Editors' note (October 22, 2013): Apple has released the iPad Air.
Every year since 2010, there has been a new version of the iPad. In 2012, we've already seen three. One, the iPad Mini, is a different beast altogether. Still, even the third-generation iPad with its Retina Display has suddenly become the recipient of a surprising seventh-month upgrade, to a very similar-looking device now known as the "fourth-generation iPad."
Should owners of the now "old" third-gen March 2012 iPad be upset? Should new buyers be wary? The answer to the first is yes. The answer to the second is no. The new iPad (technically just known as "iPad" at the Apple Store) has a few upgrades, two minor, one significantly major. A Lightning connector replaces the old 30-pin, just like all other new iOS devices this fall. And while the rear iSight camera remains the same (5 megapixels), the front-facing FaceTime camera has been upgraded to HD status: 720p video recording and sharper self-portraits. The LTE versions of the new iPad also work with a wider range of international carriers.
Biggest of all is the new processor lurking beneath: an A6X processor, replacing the third-gen's A5X. The previous iPad was no slouch in the performance department, but as we remarked when we reviewed the iPad in March, its speed gains weren't such a huge quantum leap compared with what we got from the iPad 2.
The A6X speeds up the iPad back to levels you'd expect, and it handles Retina Display graphics even better. This is the iPad 3S, so to speak. Considering that the iPad still has the same price as before, starting at $499 for 16GB, it's an even better buy than it was seven months ago.
The landscape's changed a little bit since March. Competing tablets have become more affordable. Windows 8 and RT tablets now offer an alternative set of products. None of these can touch the iPad. The biggest competitor, really, is that innocent iPad Mini, which could be the biggest little disruptor of them all, especially when it gets its own Retina Display.
You may be concerned to buy this iPad: could Apple surprise us with more frequent updates instead of yearly cycles? I think that's unlikely. Plus, the important point is that this iPad is the best one. It's polished. It's improved over the third-gen model. If you were on the fence about buying one before, now's the time to go ahead and do it. And it's still a better product than the iPad Mini...this year, at least.
(Editors' note: updated on November 5 with additional performance tests and battery life testing results.)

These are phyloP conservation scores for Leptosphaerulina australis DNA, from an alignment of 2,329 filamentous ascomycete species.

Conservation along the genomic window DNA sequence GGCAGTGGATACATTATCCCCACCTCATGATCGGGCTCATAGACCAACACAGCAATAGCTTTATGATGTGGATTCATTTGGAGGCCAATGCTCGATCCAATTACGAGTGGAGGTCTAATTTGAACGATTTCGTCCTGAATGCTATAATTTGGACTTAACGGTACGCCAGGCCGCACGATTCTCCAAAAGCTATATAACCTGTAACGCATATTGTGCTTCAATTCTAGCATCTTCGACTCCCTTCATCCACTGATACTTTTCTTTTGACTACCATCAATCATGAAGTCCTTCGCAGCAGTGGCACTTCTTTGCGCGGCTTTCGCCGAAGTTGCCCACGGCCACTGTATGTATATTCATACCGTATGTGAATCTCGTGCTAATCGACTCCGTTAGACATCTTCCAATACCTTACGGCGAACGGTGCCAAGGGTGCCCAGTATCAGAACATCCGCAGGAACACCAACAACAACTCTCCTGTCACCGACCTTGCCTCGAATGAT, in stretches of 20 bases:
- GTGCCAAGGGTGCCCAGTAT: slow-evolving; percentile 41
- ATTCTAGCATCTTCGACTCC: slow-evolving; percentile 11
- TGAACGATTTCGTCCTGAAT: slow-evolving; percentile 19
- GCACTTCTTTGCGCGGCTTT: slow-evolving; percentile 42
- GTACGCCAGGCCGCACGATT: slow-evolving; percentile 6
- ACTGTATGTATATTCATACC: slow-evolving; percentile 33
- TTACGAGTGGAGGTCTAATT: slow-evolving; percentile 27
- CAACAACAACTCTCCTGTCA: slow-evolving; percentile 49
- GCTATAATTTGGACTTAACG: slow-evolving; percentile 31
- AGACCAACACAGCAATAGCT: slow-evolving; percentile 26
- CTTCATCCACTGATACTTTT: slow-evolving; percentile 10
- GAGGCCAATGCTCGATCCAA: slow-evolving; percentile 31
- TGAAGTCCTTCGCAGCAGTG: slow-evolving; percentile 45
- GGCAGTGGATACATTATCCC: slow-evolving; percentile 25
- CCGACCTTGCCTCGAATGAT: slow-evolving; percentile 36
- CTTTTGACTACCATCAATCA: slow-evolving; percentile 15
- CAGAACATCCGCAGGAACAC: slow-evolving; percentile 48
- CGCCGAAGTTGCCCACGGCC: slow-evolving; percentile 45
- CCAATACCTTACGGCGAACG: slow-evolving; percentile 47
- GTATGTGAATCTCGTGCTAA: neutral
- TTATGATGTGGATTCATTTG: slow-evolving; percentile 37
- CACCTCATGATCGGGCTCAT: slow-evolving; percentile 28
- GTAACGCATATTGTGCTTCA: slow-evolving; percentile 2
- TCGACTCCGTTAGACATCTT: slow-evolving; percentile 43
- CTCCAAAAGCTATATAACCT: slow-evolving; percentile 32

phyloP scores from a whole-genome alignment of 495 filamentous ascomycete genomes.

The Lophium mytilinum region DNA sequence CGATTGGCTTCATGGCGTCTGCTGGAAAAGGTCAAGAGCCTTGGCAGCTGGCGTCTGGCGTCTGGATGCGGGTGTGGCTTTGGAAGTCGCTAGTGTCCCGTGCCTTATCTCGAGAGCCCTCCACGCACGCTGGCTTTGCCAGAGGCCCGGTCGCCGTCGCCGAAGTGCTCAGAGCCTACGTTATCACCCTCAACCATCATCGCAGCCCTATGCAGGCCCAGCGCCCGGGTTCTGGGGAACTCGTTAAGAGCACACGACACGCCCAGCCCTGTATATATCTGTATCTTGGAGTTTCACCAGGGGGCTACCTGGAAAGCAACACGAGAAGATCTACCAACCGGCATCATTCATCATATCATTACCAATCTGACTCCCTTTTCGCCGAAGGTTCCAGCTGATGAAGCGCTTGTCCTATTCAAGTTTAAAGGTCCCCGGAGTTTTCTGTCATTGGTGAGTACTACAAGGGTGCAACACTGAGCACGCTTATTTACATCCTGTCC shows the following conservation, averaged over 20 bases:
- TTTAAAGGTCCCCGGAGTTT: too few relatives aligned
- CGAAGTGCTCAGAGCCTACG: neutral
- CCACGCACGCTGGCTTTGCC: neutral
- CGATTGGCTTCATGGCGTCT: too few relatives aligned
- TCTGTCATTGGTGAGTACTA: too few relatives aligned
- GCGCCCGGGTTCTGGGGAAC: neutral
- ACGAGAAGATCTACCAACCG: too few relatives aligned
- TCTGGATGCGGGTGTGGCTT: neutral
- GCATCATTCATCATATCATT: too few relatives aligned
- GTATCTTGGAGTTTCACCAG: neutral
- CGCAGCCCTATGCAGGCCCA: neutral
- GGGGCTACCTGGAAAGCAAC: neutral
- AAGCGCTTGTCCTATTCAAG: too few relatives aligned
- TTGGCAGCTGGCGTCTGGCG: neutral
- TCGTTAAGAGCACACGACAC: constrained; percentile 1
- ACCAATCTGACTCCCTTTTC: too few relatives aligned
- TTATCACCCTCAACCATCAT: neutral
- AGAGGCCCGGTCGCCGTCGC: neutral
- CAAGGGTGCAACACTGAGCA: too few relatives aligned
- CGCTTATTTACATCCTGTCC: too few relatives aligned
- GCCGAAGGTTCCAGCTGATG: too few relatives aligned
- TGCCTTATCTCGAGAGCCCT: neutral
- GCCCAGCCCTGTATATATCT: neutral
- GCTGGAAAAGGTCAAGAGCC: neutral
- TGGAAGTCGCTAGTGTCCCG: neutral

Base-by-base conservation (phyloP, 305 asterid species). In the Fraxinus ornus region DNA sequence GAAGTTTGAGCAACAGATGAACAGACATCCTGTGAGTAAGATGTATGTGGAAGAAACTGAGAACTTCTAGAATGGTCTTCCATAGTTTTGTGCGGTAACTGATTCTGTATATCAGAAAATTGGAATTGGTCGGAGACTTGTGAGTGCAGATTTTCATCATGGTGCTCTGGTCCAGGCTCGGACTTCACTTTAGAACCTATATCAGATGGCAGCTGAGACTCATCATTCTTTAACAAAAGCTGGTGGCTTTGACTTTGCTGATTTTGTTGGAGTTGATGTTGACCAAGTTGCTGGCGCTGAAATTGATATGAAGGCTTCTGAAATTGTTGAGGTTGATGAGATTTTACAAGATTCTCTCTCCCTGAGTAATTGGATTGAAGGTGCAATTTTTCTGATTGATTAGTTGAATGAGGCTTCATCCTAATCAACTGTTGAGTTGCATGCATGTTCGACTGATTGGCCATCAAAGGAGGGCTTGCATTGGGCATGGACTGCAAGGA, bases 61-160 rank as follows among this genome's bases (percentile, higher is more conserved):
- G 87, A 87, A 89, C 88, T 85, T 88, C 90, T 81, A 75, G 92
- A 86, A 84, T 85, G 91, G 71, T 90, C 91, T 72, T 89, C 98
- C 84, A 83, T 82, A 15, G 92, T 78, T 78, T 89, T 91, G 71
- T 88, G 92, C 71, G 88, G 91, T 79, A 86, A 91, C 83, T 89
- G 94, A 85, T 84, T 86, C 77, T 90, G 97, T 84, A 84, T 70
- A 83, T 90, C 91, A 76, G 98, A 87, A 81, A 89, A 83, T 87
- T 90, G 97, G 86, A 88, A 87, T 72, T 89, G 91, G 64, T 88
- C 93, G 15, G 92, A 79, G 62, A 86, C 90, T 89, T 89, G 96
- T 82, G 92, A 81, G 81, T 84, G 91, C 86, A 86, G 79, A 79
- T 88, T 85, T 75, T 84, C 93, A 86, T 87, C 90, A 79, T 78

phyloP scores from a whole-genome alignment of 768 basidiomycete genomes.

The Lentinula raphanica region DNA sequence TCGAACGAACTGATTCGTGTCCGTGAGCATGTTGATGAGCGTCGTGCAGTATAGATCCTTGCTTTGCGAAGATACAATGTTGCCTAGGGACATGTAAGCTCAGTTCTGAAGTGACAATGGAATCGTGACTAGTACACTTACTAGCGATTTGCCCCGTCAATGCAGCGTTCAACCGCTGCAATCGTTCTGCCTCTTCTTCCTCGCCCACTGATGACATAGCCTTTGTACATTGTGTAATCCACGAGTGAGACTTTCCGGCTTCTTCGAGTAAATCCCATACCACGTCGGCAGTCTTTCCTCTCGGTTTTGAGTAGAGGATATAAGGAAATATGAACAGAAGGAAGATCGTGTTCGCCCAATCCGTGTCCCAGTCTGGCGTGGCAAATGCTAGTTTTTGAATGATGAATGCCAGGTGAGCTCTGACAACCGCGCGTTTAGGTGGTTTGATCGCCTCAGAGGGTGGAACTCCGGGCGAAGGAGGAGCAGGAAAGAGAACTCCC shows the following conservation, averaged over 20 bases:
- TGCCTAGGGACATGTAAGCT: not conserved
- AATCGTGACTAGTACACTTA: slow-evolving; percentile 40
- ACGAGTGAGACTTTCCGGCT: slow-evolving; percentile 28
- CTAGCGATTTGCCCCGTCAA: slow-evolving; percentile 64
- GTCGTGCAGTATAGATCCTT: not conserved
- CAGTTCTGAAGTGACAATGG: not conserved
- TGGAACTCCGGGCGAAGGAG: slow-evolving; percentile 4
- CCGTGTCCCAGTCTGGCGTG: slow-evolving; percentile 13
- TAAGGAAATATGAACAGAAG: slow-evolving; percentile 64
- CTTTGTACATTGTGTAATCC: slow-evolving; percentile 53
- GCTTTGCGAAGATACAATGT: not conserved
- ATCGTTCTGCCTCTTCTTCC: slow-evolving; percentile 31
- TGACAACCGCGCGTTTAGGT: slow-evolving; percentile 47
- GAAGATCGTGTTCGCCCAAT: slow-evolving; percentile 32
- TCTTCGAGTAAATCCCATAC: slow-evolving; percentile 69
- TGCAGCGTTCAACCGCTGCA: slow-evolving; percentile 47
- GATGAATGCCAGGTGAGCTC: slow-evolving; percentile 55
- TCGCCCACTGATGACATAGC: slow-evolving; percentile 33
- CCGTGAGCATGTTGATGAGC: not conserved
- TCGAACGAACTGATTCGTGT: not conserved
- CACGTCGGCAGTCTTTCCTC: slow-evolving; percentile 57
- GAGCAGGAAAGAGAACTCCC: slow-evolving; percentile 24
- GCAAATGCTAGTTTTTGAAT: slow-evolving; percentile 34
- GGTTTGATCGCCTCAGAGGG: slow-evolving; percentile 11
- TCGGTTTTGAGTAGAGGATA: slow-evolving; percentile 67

Design: Deja Pad
Place the new fourth-gen iPad on a table anywhere and no one will be able to know it's the latest and greatest unless he happens to see that telltale, teeny-tiny Lightning connector. This isn't a product you can easily show off. Just like the iPhone 4S, it has the same weight, size, and overall design as its predecessor. Even the back panel doesn't give any hint that this is a newer iPad than before. For a deeper dive on what this iPad feels like, go back and read Donald Bell's review of the third-gen iPad.
My Wi-Fi review model came in black (64GB); the iPad also comes in white. Both, as usual, have differently colored front glass and the same aluminum backs.
Does the iPad's design still hold up? Yes, mainly because of its all-metal-and-glass construction, still a rarity among tablets. The 1.4-pound body doesn't feel lightweight, but it's comfortable to hold in two hands. As a one-handed device, it's awkward and cumbersome. The sleek feel makes it seem fragile; indeed, you wouldn't want to drop one on a hard floor.
The Retina Display also remains the same, and it's still as lovely as ever. The 2,048x1,536-pixel 9.7-inch IPS screen is unmatched among tablets. Color accuracy is superb, movies look great, and photos look even better. Text is crystal-clear, just like on the iPhone. It makes a big difference when looking at Web pages. Still, this is all exactly the same as the third-gen iPad.
The thicker bezel of the iPad is necessary at this size and weight; it helps keep a grip on the otherwise ultra-sleek body. The single home button still feels a little vestigial, but it's not going anywhere anytime soon. Volume rocker buttons on the side and a silence/orientation lock switch remain. Speakers, headphone jack: they're all the same.